So lets examine the evidence around putting yourself out there:
- What actually happens when you allow yourself to feel fear…but you do it anyway?
- What actually happens when you put publish a comment or an article, even though you feel like everything has already been said?
Yes, you might lose time writing that article or tweet, or creating that video. And losing time doesn’t feel good, but how many hours have you “lost” (or wasted) refreshing Hacker News, watching your favorite TV series for the 11th time, or doomscrolling on Twitter?
Yes, someone might saying something mean on the Internet, but why does their opinion matter? If their criticism is valid (though you don’t have to assume that it is), you can use their critique to make your work better.
But as the great prophet Taylor Swift has said, Haters gonna hate hate hate hate hate. Haters use a predictable playbook, and so can you.
And once again, the actual worst case scenario is that you put yourself out there and nobody says anything at all. That’s a pretty okay scenario in the grand scheme of worst case scenarios!
Try to “Self Safari”
So when you notice yourself starting to feel a certain way (fear, anxious, worry), try doing a little bit of “situational” Self-Safari.
What’s the actual cause of the pain you’re feeling? Is it worry about something that might happen, or has happened in the past, or is something truly happening right now?
If the answer is “oh, it’s just my feelings” then ask yourself what you stand to lose for NOT taking action in spite of your feelings?
If you start using this line of self-inquiry, you’ll likely start to notice that the answer is almost never going to be “oh shit something bad is actually happening here” unless you’re fundamentally a TERRIBLE person doing terrible things.
And even then, consider the world has its fair share of actually terrible people doing actually terrible things that nobody notices. 😂
Four more inoculations for putting ourselves out there
We want to look and sound good, which too often means that we overvalue new and novel ideas compared to tried and true. It also means we assume that if it’s been done before, and we’re going to be laughed out of the room for being unoriginal.
When YOU know something, when it’s OBVIOUS to you, and when you’ve seen it talked about over and over and over, everyone who isn’t a total idiot must already know it too, right?
Except there is no evidence for this, and TONS of evidence to the contrary!
New newbies are minted every day
New people enter the field every day. Many of those people are likely hearing things for the first time, and their first time could be from you!
Lots of resources may exist, but don’t assume they are effective
Lots of people are pretty ineffective at communicating what they know. Even if they technically know more, or are more experienced, the way they communicate can turn readers off (or makes them feel dumb for not knowing) which makes room for you to do a better, more compassionate job at making the reader feel understood.
Your POV is unique enough
You will always have YOUR point of view and lived experience! Is it 100% perfectly unique in the whole world? Maybe, maybe not. But the odds of that point of view being identical to someone else with the same knowledge in the same moment and being in front of the same person are vanishingly low.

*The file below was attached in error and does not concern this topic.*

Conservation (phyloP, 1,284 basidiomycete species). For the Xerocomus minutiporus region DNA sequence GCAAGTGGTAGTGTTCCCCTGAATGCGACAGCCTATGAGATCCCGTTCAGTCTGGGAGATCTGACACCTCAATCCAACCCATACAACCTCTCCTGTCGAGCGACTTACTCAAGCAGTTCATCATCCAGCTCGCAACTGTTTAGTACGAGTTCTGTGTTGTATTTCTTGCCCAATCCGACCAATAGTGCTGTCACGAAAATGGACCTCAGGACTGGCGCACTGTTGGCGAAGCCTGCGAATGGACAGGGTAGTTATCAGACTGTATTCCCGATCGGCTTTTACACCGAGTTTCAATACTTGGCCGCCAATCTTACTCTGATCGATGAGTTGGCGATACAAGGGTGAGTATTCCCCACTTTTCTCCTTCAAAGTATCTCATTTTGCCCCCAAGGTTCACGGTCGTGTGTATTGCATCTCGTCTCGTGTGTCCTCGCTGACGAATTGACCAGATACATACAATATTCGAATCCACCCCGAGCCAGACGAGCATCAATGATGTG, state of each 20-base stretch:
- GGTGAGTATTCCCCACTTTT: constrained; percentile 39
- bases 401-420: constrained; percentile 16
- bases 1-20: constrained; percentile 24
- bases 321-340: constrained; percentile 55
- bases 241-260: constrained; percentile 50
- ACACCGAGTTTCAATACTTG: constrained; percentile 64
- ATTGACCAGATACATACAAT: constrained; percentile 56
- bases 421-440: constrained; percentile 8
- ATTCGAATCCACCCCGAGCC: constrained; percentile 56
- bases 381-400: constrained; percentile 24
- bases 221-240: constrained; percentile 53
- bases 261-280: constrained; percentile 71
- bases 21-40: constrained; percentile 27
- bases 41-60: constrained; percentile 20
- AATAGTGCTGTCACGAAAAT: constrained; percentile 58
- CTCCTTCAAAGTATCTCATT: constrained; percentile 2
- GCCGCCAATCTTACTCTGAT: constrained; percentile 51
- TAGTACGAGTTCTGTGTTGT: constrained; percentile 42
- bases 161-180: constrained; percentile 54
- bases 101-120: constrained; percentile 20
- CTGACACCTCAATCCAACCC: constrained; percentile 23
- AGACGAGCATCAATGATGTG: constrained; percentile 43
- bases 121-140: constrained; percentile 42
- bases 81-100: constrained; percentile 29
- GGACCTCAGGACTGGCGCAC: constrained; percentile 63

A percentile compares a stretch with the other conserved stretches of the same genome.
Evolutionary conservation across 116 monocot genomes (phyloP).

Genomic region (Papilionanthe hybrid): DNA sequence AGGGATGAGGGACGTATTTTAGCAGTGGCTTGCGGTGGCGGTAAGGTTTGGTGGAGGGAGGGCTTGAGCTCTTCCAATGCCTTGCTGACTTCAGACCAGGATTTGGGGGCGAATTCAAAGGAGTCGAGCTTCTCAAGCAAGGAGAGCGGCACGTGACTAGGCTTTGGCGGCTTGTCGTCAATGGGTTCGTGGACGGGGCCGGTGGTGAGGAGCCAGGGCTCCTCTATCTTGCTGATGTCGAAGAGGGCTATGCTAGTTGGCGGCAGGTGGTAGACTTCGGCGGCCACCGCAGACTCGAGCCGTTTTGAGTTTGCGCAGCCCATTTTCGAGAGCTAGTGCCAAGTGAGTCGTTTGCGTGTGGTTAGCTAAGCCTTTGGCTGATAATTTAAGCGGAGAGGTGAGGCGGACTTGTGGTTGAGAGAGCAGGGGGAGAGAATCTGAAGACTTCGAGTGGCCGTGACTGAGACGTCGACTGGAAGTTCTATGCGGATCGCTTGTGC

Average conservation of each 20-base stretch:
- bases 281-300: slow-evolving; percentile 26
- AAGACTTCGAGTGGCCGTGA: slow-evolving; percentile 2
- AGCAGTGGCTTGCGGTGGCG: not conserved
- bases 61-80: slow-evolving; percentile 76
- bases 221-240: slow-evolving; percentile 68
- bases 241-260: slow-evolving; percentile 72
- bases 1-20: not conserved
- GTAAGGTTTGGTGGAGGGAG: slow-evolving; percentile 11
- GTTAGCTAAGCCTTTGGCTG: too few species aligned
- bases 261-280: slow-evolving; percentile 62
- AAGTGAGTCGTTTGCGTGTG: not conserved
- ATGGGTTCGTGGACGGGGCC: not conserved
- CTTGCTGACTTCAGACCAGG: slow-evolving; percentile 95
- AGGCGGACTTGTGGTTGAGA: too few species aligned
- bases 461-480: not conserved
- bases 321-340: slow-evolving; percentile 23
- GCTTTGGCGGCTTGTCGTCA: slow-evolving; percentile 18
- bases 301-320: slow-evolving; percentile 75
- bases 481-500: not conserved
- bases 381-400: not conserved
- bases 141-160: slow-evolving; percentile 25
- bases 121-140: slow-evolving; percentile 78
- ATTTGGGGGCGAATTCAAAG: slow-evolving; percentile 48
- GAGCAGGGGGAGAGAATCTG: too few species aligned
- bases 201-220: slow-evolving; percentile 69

Originality is overrated
Also…why do we overvalue being “unique” and original anyway? If the recipient needs it, and you provide it, do they care that someone else out there has done or said the same thing?
Now ask yourself this: how many people do you think are living with problems of all kinds, big and small, that feel like nobody out there understands them or is even trying to help them?
Imagine if you found those people, and just…helped them. Or flip it around. What if you found them…and then didn’t help them. You left them to suffer, even though you could help them.
Through this lens, it starts to become clear that NOT putting yourself out there is actually the worst choice of all.
Not just for you, but for anyone who you might be able to help.
Still stuck in your head?
When all else fails - when you catch yourself spending too much time in your own head - I do have one final “trick” for you.
Spend some time trying to understand how someone else is feeling.
Sales Safari is great for this, especially if you’re more introverted. Good old fashioned conversations work, too.
So for now, forget “building an audience” for the moment. Just listen to someone who wants help, and see if you can help them.
Audience building sounds so heavy. Try thinking of it as ‘earning trust at scale’ instead.
Whenever I’m stuck in my head, I try to get inside someone else’s head for a while. I put my effort into understanding their situation, really listening and empathizing.
It’s almost meditatively calming, and comes with lots of added side-benefits of earning trust.
If you can do it in public, that’s ideal. If you can’t work in public, treat it as practice for when you can or at the end, ask them for permission to share excerpts and scale your advice by turning it into an ebomb).
Then do it again. And again. And again.
Because remember that confidence isn’t binary. It’s not something you have or you don’t, it’s a spectrum or a range that you move along with more of this practice.
And you certainly won’t build confidence by continuing to avoid it.
There's more where that came from